This is the final installment of a series called Craigslist Confessional for Quartz. Writer Helena Bala started meeting people via Craigslist in 2014 and has been documenting their stories ever since. Each story is written as it was told to her. Bala says that by listening to their stories, she hopes to bear witness to her subjects’ lives, providing them with an outlet, a judgment-free ear, and a sense of catharsis. By sharing them, she hopes to facilitate acceptance and understanding of issues that are seldom publicly discussed, at the risk of fear, stigma, and ostracism. To share your story with Helena, email her at email@example.com. Read more here. Names and locations have been changed to protect her subjects’ anonymity. The series will continue at The Outline.
Warning: This article contains graphic imagery and language.
The bed sloshed up and down, our bodies creating a wave-like movement that made me slightly nauseous. What was bothering me at that moment—curiously—was not the situation or the nausea, but that the bed wasn’t filled up with water all the way. As my left temple violently grinded against the decking of the bed, I mentally concluded that it must be about a third empty.
I met him at a bar. He always hung around like bad news and none of my friends knew him, but he was tall and handsome and extremely blonde. He was a “Robert Redford in his heyday type,” as my friend Gina had so aptly put it. He came up to me that night and bought me drinks… and made me feel beautiful. So when he suggested that we go back to his place, I didn’t think twice about it.
As soon as we’d gotten into his room, though, his demeanor changed. He became rougher and more dismissive of me, like he knew that I was his now and there was no need to court or play coy or pretend. I felt sad, or maybe apprehensive, but then he offered to put on some music and I thought that maybe it was all in my head.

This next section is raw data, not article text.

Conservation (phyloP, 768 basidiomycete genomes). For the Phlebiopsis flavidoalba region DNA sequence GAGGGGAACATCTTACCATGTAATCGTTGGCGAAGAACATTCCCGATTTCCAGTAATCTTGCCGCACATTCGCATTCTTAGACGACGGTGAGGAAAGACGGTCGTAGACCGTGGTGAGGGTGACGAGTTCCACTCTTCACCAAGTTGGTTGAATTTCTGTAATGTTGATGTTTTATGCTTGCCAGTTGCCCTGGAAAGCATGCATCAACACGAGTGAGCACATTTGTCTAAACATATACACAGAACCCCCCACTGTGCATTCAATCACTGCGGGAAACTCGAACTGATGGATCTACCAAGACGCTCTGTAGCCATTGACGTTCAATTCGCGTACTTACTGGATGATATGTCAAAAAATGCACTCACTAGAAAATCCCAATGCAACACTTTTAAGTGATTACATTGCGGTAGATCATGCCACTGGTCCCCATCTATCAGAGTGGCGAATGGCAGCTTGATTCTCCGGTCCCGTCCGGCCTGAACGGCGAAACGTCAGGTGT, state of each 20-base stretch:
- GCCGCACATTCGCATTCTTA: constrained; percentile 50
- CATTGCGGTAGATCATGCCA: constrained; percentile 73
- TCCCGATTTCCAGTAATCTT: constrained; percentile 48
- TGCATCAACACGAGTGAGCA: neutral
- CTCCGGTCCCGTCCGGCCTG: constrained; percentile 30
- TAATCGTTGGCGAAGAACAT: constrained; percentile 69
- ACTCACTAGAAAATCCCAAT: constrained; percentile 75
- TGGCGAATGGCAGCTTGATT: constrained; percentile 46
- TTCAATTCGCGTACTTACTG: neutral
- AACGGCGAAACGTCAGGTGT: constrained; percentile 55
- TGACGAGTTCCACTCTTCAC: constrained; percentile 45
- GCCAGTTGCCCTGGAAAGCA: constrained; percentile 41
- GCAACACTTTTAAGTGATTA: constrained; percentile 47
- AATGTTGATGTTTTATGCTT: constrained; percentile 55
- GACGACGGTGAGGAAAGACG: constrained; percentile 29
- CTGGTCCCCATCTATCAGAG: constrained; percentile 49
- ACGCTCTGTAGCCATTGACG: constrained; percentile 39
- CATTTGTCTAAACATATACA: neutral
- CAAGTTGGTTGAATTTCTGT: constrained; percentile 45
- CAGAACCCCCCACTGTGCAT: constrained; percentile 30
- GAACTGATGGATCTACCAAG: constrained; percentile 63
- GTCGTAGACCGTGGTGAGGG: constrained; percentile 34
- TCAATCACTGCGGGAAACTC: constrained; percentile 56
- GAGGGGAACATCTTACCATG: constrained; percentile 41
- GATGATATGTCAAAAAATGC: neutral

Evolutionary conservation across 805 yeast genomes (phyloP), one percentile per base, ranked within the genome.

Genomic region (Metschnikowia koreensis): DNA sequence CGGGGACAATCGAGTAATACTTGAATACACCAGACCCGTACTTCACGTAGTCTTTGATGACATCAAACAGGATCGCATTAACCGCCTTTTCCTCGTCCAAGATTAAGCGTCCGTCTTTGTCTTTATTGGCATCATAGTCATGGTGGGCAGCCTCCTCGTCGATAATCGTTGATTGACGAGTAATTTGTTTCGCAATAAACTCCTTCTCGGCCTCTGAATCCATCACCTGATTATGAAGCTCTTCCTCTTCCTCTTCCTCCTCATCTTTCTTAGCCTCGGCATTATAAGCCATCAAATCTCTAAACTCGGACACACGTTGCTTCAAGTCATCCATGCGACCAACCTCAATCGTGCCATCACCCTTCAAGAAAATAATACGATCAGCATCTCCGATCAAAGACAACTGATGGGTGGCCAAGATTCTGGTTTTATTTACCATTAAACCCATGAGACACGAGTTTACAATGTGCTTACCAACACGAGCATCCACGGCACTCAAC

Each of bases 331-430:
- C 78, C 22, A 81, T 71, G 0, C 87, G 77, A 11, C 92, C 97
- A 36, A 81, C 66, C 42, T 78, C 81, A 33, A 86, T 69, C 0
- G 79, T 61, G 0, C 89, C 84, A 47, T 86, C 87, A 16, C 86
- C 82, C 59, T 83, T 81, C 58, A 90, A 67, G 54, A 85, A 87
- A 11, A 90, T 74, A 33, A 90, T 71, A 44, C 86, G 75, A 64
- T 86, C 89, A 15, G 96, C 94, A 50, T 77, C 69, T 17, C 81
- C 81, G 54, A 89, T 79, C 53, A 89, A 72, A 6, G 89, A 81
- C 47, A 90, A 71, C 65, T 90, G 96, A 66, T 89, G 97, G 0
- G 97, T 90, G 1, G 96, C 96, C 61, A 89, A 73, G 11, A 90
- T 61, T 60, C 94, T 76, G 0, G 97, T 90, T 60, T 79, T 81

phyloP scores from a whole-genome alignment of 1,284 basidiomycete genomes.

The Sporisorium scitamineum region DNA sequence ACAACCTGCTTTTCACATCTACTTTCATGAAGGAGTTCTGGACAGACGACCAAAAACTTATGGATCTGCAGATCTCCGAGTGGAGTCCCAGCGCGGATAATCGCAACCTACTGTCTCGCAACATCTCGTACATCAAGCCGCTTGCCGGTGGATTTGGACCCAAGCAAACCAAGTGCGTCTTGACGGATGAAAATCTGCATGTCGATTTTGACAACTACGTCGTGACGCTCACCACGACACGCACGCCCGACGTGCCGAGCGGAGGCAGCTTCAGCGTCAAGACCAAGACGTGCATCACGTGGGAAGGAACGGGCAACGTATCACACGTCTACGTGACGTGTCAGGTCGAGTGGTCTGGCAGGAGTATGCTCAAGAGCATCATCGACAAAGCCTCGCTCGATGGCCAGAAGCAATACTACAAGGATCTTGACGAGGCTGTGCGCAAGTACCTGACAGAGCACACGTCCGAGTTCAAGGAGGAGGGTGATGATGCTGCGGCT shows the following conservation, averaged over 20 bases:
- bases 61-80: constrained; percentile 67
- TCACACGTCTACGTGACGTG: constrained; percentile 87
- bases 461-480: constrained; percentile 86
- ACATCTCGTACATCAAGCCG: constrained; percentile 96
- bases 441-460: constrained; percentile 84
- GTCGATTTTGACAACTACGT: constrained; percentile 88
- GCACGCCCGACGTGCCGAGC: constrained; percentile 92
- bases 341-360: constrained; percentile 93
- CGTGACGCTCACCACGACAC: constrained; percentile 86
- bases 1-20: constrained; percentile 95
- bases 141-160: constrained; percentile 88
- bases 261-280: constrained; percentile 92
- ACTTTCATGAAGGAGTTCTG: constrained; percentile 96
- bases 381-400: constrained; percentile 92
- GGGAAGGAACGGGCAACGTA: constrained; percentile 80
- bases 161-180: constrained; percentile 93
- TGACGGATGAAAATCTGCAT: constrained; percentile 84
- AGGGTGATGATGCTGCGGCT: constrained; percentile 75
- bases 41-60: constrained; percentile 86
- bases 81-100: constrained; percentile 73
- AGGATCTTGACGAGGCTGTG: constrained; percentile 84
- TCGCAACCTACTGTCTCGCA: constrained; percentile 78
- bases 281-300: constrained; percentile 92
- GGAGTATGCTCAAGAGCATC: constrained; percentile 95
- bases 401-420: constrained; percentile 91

He moved across the room with precision, grabbing the subwoofer and placing it at the foot of the bed. Then, he took two of the speakers and put them on either side of the headboard. He hesitated for a second, perhaps considering his choice of music, but then seemed to think better of it and just pressed play. Something trippy started seeping out of the speakers, and he adjusted the volume to 26—close to max, but not loud enough that the neighbors would complain.
As I watched him set up his stereo, I had a feeling of foreboding at the pit of my stomach. We were completely alone and I knew that no matter what I tried at this point, he would still have his way. His organized—almost rhythmic—routine fed into my fears, and I sat at the edge of the bed, transfixed and unable to move.
When he was done, he pushed me away from him and I toppled over, stiff and almost lifeless. He switched off the music and made his way to the bathroom wordlessly, turning on the shower. I lay on my side and looked at the alarm clock that was partially hidden behind one of the speakers. It was 2:57AM.
I pushed myself off the waterbed, holding on to the corner of one of the bedside tables for balance. My whole body hurt. As I made my way down the stairs of his apartment, I started convulsing uncontrollably and threw up the entire contents of my dinner. And you know what I did? I went back to his apartment, fetched some paper towels, and I cleaned it up. Because I was ashamed. I didn’t want him to wake up the next morning as he went out for breakfast, his life unruined, his day filled with promise, and find evidence that I’d ever been there, that I’d ever disturbed him.
The fresh air did me good. I walked slowly through the deserted streets to my own apartment. I thought about it a million times: the way he treated me at the bar, and then the way he treated me at the apartment. He had been two entirely different people, and I hadn’t seen it. How could I have allowed this to happen? At that moment, I passed a drunk and rowdy group of men leaving the bar and I felt instinctively afraid for my safety. But then I thought…what for? The worst had already happened.